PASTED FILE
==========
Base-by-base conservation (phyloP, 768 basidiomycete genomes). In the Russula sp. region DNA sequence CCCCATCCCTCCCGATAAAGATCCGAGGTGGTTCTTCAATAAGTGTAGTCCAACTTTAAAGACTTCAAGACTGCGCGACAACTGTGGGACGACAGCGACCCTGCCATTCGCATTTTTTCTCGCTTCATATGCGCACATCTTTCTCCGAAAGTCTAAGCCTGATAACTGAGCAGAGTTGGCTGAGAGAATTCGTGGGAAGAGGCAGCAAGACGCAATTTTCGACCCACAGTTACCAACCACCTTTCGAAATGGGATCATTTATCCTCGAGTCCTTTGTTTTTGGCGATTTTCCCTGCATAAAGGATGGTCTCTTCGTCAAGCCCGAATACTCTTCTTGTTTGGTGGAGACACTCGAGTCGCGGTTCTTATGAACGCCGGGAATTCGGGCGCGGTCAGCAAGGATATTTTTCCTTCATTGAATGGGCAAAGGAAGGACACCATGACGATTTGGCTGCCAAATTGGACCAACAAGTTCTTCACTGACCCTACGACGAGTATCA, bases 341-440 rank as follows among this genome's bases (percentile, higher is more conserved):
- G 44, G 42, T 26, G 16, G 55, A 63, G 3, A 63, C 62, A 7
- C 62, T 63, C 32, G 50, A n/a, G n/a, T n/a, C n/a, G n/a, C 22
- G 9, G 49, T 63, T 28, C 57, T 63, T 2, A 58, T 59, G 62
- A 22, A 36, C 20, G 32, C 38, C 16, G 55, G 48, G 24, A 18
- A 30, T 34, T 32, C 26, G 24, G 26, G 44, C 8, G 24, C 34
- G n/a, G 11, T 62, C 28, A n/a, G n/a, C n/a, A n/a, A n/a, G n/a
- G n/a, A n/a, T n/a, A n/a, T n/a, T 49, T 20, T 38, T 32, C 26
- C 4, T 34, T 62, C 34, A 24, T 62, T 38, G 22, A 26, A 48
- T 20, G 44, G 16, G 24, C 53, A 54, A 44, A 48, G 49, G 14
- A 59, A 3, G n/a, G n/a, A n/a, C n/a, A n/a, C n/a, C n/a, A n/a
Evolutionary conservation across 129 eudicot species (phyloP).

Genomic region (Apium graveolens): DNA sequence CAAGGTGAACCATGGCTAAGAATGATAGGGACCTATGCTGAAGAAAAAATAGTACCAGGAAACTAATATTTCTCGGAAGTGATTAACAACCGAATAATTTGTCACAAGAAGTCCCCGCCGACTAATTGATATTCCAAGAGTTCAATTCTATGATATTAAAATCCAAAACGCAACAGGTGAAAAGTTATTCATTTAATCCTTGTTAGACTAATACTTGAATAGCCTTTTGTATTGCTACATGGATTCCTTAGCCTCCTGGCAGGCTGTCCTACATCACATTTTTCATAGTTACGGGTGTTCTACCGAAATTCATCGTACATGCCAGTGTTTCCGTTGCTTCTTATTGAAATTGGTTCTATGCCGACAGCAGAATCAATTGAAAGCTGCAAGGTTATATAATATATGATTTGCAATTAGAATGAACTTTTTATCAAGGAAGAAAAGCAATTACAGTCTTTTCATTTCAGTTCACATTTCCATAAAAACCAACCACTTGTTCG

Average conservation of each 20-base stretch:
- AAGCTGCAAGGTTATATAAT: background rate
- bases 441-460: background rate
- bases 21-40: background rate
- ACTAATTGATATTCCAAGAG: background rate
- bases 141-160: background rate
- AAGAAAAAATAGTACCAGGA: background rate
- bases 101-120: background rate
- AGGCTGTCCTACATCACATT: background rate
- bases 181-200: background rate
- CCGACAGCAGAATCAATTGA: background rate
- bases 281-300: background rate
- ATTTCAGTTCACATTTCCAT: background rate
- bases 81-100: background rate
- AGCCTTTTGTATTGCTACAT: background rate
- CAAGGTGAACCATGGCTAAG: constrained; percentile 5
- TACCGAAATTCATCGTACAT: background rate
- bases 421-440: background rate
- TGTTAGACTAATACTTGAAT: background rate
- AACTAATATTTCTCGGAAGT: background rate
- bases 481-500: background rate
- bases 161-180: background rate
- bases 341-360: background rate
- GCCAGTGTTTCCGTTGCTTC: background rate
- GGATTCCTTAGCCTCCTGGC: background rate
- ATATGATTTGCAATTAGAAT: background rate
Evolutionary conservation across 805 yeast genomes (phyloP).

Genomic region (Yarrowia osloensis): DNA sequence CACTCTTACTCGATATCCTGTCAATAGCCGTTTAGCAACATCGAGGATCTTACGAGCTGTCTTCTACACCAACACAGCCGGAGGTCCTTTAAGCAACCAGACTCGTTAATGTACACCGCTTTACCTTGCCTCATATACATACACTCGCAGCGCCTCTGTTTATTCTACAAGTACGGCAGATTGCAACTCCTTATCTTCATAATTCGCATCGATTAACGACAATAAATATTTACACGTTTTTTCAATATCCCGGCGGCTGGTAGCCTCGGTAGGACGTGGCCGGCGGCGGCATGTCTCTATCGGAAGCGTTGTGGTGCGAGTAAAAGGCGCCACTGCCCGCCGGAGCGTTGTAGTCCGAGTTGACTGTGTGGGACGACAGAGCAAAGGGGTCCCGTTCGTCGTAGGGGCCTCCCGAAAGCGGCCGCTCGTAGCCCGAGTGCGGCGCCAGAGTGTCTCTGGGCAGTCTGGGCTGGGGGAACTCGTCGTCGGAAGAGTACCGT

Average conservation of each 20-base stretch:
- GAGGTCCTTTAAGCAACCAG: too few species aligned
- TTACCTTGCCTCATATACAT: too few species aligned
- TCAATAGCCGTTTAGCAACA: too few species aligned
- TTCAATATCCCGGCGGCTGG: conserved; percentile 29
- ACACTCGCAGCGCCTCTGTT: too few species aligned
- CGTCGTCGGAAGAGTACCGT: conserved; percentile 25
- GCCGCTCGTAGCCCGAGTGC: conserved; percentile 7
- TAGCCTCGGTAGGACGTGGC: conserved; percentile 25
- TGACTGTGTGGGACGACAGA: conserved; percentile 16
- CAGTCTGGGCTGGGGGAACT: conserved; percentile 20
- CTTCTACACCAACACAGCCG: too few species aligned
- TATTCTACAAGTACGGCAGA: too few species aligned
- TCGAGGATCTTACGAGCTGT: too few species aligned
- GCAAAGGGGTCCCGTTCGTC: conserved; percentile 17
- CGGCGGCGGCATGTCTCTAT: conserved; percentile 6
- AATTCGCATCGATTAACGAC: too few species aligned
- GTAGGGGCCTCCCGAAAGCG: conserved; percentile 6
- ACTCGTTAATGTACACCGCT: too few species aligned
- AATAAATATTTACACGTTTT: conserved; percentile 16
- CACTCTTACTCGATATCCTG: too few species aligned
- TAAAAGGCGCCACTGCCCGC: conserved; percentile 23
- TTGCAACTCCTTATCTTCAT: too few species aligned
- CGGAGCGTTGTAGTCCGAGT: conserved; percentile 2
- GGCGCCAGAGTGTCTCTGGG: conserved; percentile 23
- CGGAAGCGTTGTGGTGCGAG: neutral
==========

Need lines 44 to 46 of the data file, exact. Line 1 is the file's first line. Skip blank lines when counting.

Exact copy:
- TTACCTTGCCTCATATACAT: too few species aligned
- TCAATAGCCGTTTAGCAACA: too few species aligned
- TTCAATATCCCGGCGGCTGG: conserved; percentile 29